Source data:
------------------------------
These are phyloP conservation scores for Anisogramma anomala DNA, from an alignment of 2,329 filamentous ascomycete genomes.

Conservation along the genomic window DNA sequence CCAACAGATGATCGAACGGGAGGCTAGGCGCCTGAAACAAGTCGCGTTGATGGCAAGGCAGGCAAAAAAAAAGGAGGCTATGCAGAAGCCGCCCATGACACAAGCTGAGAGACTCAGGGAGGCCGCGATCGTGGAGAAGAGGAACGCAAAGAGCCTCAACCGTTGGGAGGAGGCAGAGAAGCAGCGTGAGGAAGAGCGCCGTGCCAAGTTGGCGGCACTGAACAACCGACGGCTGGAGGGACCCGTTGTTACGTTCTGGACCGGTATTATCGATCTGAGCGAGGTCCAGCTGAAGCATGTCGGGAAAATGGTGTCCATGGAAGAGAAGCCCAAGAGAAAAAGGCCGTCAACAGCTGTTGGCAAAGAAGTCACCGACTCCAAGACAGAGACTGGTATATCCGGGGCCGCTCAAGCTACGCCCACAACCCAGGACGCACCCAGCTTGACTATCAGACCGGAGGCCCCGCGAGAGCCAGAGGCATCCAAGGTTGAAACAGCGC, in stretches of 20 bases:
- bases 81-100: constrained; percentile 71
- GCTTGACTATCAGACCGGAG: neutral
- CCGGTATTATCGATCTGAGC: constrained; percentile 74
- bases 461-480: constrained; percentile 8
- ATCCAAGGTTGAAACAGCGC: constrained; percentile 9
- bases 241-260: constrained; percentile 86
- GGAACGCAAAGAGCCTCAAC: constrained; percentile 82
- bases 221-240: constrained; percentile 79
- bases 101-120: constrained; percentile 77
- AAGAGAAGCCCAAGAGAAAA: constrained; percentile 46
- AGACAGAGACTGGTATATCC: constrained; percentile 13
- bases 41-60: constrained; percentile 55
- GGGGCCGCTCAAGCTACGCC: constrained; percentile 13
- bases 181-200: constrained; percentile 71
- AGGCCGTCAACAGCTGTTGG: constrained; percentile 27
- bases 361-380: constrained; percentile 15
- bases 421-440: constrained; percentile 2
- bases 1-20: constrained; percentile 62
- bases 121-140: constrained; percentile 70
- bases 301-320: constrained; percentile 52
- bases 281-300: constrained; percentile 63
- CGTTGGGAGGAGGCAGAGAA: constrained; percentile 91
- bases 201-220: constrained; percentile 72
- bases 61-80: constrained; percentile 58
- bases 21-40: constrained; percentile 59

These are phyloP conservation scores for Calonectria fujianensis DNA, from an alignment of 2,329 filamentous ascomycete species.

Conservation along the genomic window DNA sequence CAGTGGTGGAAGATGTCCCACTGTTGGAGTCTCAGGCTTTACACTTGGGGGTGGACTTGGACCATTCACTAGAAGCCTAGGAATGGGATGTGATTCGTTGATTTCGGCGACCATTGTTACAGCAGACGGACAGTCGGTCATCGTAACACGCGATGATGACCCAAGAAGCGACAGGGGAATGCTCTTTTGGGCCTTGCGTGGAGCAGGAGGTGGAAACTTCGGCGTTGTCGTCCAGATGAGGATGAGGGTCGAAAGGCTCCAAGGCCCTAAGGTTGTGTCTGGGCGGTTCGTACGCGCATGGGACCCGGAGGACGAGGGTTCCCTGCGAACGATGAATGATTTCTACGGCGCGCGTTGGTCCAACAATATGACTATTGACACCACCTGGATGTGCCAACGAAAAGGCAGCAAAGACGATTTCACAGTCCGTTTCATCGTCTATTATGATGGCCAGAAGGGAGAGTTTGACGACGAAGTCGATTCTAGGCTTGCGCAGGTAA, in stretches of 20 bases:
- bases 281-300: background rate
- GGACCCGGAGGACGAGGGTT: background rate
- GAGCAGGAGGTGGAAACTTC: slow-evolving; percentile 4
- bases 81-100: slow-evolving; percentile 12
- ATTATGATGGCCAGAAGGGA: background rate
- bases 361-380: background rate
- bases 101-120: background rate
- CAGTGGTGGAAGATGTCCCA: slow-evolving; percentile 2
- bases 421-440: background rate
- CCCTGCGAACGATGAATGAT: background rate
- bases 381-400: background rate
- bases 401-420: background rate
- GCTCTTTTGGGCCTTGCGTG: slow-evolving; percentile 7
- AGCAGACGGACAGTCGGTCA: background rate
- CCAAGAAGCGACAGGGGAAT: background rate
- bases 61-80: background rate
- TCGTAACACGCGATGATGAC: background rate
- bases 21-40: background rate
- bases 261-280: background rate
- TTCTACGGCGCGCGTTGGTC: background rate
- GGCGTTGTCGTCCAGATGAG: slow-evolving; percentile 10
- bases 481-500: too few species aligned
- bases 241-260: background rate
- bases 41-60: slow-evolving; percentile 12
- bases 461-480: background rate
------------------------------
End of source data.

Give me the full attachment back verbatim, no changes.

These are phyloP conservation scores for Anisogramma anomala DNA, from an alignment of 2,329 filamentous ascomycete genomes.

Conservation along the genomic window DNA sequence CCAACAGATGATCGAACGGGAGGCTAGGCGCCTGAAACAAGTCGCGTTGATGGCAAGGCAGGCAAAAAAAAAGGAGGCTATGCAGAAGCCGCCCATGACACAAGCTGAGAGACTCAGGGAGGCCGCGATCGTGGAGAAGAGGAACGCAAAGAGCCTCAACCGTTGGGAGGAGGCAGAGAAGCAGCGTGAGGAAGAGCGCCGTGCCAAGTTGGCGGCACTGAACAACCGACGGCTGGAGGGACCCGTTGTTACGTTCTGGACCGGTATTATCGATCTGAGCGAGGTCCAGCTGAAGCATGTCGGGAAAATGGTGTCCATGGAAGAGAAGCCCAAGAGAAAAAGGCCGTCAACAGCTGTTGGCAAAGAAGTCACCGACTCCAAGACAGAGACTGGTATATCCGGGGCCGCTCAAGCTACGCCCACAACCCAGGACGCACCCAGCTTGACTATCAGACCGGAGGCCCCGCGAGAGCCAGAGGCATCCAAGGTTGAAACAGCGC, in stretches of 20 bases:
- bases 81-100: constrained; percentile 71
- GCTTGACTATCAGACCGGAG: neutral
- CCGGTATTATCGATCTGAGC: constrained; percentile 74
- bases 461-480: constrained; percentile 8
- ATCCAAGGTTGAAACAGCGC: constrained; percentile 9
- bases 241-260: constrained; percentile 86
- GGAACGCAAAGAGCCTCAAC: constrained; percentile 82
- bases 221-240: constrained; percentile 79
- bases 101-120: constrained; percentile 77
- AAGAGAAGCCCAAGAGAAAA: constrained; percentile 46
- AGACAGAGACTGGTATATCC: constrained; percentile 13
- bases 41-60: constrained; percentile 55
- GGGGCCGCTCAAGCTACGCC: constrained; percentile 13
- bases 181-200: constrained; percentile 71
- AGGCCGTCAACAGCTGTTGG: constrained; percentile 27
- bases 361-380: constrained; percentile 15
- bases 421-440: constrained; percentile 2
- bases 1-20: constrained; percentile 62
- bases 121-140: constrained; percentile 70
- bases 301-320: constrained; percentile 52
- bases 281-300: constrained; percentile 63
- CGTTGGGAGGAGGCAGAGAA: constrained; percentile 91
- bases 201-220: constrained; percentile 72
- bases 61-80: constrained; percentile 58
- bases 21-40: constrained; percentile 59

These are phyloP conservation scores for Calonectria fujianensis DNA, from an alignment of 2,329 filamentous ascomycete species.

Conservation along the genomic window DNA sequence CAGTGGTGGAAGATGTCCCACTGTTGGAGTCTCAGGCTTTACACTTGGGGGTGGACTTGGACCATTCACTAGAAGCCTAGGAATGGGATGTGATTCGTTGATTTCGGCGACCATTGTTACAGCAGACGGACAGTCGGTCATCGTAACACGCGATGATGACCCAAGAAGCGACAGGGGAATGCTCTTTTGGGCCTTGCGTGGAGCAGGAGGTGGAAACTTCGGCGTTGTCGTCCAGATGAGGATGAGGGTCGAAAGGCTCCAAGGCCCTAAGGTTGTGTCTGGGCGGTTCGTACGCGCATGGGACCCGGAGGACGAGGGTTCCCTGCGAACGATGAATGATTTCTACGGCGCGCGTTGGTCCAACAATATGACTATTGACACCACCTGGATGTGCCAACGAAAAGGCAGCAAAGACGATTTCACAGTCCGTTTCATCGTCTATTATGATGGCCAGAAGGGAGAGTTTGACGACGAAGTCGATTCTAGGCTTGCGCAGGTAA, in stretches of 20 bases:
- bases 281-300: background rate
- GGACCCGGAGGACGAGGGTT: background rate
- GAGCAGGAGGTGGAAACTTC: slow-evolving; percentile 4
- bases 81-100: slow-evolving; percentile 12
- ATTATGATGGCCAGAAGGGA: background rate
- bases 361-380: background rate
- bases 101-120: background rate
- CAGTGGTGGAAGATGTCCCA: slow-evolving; percentile 2
- bases 421-440: background rate
- CCCTGCGAACGATGAATGAT: background rate
- bases 381-400: background rate
- bases 401-420: background rate
- GCTCTTTTGGGCCTTGCGTG: slow-evolving; percentile 7
- AGCAGACGGACAGTCGGTCA: background rate
- CCAAGAAGCGACAGGGGAAT: background rate
- bases 61-80: background rate
- TCGTAACACGCGATGATGAC: background rate
- bases 21-40: background rate
- bases 261-280: background rate
- TTCTACGGCGCGCGTTGGTC: background rate
- GGCGTTGTCGTCCAGATGAG: slow-evolving; percentile 10
- bases 481-500: too few species aligned
- bases 241-260: background rate
- bases 41-60: slow-evolving; percentile 12
- bases 461-480: background rate